Off the Grid  Retirement at our remote log cabin in Colorado

Tuesday, November 21, 2017

Snow Guards and Other Winter Topics

Posted by: Rick

The “front” of our cabin faces north(ish). I quote the word “front” because our use of “front” and “back” when describing the cabin is highly ambiguous. By the plans we used to build it, the front is where we have the screened-in porch and a set of steps leading down to the yard. And, the back is on the opposite side, of course. However, the driveway is at the back, along with the outbuildings and the door we use to go in/out about 90% of the time. So, that entrance is often called the front. And, the front is called the back. But, sometimes we call the back the front. So, it can be very confusing.

We’ve always used the front landing for a wine fridge 

Anyway, in the past we did not use the front steps to access the yard. It became impossible to use after the first snow or two because snow would avalanche off the metal roof and pile up on the stairs and landing at the top of the stairs. Since this side of the cabin faces north, we got very little melting, so the snow would continue to pile up all winter. Sometimes, one could even climb it up to the roof. The snow pile on the landing was used more for storage of wine (we just pushed the bottles into the wall of snow), than access to the yard.

Now that we have a fenced in yard area, it is really nice to be able to let the dogs out/in via the front door. So, we really needed fix the snow avalanche problem.

Lynne, illustrating the height of the front snow bank

Because several feet of heavy, wet snow would sit on the landing and steps for many months at a time, the railings and steps had begun to rot. They were actually dangerous to use. So, we had a contractor (actually, the guy who was the general contractor for the cabin build), replace the steps and railings. (The steps are done, but the railings are custom built and not yet installed as I write this.) And, we had him put snow guards on the roof to keep the snow from avalanching.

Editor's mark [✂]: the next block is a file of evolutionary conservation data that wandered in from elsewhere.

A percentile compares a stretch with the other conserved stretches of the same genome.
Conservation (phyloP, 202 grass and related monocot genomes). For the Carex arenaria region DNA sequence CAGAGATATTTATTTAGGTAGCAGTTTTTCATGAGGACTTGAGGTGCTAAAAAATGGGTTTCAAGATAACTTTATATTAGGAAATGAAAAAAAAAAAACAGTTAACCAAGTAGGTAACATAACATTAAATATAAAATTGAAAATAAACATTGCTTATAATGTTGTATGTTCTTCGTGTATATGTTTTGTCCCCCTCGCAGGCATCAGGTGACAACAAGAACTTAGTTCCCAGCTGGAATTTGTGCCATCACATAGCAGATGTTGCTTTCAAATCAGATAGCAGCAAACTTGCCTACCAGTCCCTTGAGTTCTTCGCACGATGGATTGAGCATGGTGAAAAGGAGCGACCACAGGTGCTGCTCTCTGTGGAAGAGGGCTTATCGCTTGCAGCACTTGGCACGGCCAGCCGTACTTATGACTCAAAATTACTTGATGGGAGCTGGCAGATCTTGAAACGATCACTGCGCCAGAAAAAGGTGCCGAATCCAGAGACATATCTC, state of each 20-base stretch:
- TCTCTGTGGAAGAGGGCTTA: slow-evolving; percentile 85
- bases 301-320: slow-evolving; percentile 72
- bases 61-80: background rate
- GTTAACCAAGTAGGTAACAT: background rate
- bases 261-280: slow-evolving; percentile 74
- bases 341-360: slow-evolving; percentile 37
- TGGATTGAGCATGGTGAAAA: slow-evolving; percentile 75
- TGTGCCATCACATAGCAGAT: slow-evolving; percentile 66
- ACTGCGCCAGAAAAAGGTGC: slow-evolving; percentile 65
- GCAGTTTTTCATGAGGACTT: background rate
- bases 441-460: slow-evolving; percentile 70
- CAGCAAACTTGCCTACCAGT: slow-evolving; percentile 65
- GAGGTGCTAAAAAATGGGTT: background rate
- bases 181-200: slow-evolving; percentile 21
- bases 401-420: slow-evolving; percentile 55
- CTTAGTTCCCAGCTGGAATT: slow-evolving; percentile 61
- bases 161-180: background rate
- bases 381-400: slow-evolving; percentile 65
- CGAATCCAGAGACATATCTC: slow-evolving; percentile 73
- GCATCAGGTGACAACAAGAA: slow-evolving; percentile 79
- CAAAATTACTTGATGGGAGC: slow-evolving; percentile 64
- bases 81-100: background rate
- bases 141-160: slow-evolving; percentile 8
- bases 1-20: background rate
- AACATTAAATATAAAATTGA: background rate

Snow guards are small attachments to a metal roof that stick up a couple of inches and hold the snow on the roof instead of allowing it to slide.

We also had him put some on the back of the cabin above the new deck to keep the snow there from also sliding down and covering the deck. 

So far, they seem to be working great. We did not put snow guards where the solar panels are since I want the snow to slide away from them. I actually have to get on a ladder and use a snow rake to pull the snow off the roof below the panels.

Here, there are no snow guards. Note the snow overhanging the gutters. I climb the ladder to scrape snow off the roof and solar panels here.

Here, there are snow guards on the roof. Notice how disciplined the snow is.

We may not have really gotten any avalanching like previous years anyway.

We had gutters installed on the front and back, and the gutters were acting a bit like a snow guard in that the snow did not tend to slide off in huge chunks. Instead the gutters held it back. But, it would cover the gutter and start to hang off over the eve, and then form icicles as well as drip into ice pools on the ground or the steps or the deck. Very dangerous. And, not good for the gutters.


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  • Thank you for many years of wonderful reading.  I wish you both all the best.…

    Posted to: ‘Off-the-Grid is Now Off-the-Air’ by Alica Humphryson on 03/06/2018

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